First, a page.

“Bates Motel” on A&E
Unbeknownst to all but the most dedicated of TV viewers, NBC tried making a TV series out of director Alfred Hitchcock’s Psycho in 1987. That aborted version of “Bates Motel” starred Bud Cort (Harold and Maude) as Norman Bates’ roommate at the lunatic asylum, who gets out and reopens his kill-crazy pal’s old roadside haunt. For better or worse (mostly the former), the pilot movie (still unavailable on DVD) never got picked up for a full series. Now A&E is trying again, rebooting writer Robert Bloch’s familiar oedipal plotline as a weekly cable series.
The show, both a prequel and a modern-day remake of the book/movie, stars Freddie Highmore (Charlie and the Chocolate Factory, August Rush) as our teenaged Norman Bates and Vera Farmiga (The Departed, Up in the Air) as the infamous Mrs. Bates. The story finds mother and son moving to coastal Oregon to start over after Mr. Bates meets an untimely and accidental (yeah, right) death. The casting is spot-on. Farmiga does manipulative and domineering with a light touch, while Highmore projects the delicate sensibilities and gangly bearing of a young Anthony Perkins.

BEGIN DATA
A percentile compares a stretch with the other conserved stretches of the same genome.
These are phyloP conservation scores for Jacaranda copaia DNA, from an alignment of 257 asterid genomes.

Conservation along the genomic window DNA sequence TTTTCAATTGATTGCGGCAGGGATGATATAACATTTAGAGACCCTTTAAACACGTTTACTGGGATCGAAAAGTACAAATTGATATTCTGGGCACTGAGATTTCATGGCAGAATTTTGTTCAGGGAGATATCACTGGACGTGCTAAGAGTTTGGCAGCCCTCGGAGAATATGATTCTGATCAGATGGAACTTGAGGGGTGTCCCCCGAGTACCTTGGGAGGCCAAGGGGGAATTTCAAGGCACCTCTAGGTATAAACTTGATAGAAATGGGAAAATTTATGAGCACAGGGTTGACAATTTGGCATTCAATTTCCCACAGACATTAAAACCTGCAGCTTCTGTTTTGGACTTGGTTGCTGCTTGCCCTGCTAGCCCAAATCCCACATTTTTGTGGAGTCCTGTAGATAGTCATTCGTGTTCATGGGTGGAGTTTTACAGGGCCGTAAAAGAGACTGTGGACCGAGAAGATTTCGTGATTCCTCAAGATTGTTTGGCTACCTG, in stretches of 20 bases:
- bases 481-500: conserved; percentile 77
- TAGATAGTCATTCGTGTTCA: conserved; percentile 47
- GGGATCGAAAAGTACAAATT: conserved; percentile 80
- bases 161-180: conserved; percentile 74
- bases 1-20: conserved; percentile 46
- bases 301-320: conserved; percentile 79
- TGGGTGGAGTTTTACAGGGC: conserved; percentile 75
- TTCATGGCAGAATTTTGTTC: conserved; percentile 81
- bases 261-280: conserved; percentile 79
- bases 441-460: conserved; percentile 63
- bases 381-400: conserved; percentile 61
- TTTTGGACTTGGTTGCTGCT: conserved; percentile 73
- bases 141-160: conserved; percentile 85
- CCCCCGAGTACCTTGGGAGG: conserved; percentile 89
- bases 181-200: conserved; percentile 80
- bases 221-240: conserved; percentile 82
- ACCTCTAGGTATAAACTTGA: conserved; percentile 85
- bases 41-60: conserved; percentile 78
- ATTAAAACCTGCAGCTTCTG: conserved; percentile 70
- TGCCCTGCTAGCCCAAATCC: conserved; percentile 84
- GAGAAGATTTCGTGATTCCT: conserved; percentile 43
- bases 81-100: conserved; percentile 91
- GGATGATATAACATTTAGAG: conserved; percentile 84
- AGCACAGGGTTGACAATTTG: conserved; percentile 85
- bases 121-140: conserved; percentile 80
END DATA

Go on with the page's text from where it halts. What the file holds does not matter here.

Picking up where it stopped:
The show, overseen by “Lost” producer Carlton Cuse, deftly mixes old and new. With its cell phones and iPods, the show is clearly set in modern day. But the mid-century sets and fashions give it a pleasingly retro feel. Tonally speaking “Bates Motel” mixes snippets of “American Horror Story” and “Twin Peaks.” It’s eerie, mysterious, kinky, gruesome, stylish and intense, but lacks the more surreal flourishes of those earlier series. Creators have expanded the original story’s scope, keeping Mrs. Bates and her troubled son at the center of the action, while picking through the town’s other characters and settings for more curious goings-on—meaning we can’t quite tell who all our psycho killers are just yet.
Traditionalists may find the modern retelling a tad sacrilegious. Making Mrs. Bates a more active participant in her son’s murderous enterprises does violate the spirit of Bloch’s original somewhat. To some, the sexual quotient may feel like it’s been upped as well. Mrs. Bates, for example, seduces the hunky deputy sheriff, while young Norman attracts plenty of female attention with his “wounded animal” vibe. But the 1960 original was quite scandalous for its time, so twisted sexual shenanigans aren’t at all out of place in this tale. Probably the most glaring addition is young Norman’s amped-up high school drama. There are moments when “Bates Motel” feels a bit CW/ABC Family-ish. But the smooth writing and credible acting never sinks things anywhere near the melodramatic level of “Gossip Girl”/“Pretty Little Liars.”
Out of the gate “Bates Motel” is well-crafted, nicely cast and packed with enough deadly intrigue to lure viewers back for a second and third view. How well the storylines hold up over time remains to be seen. Can the tale of a family who kills together work for multiple seasons? Hard to say. Right now, at least, there’s no reason to check out of this creepy motel.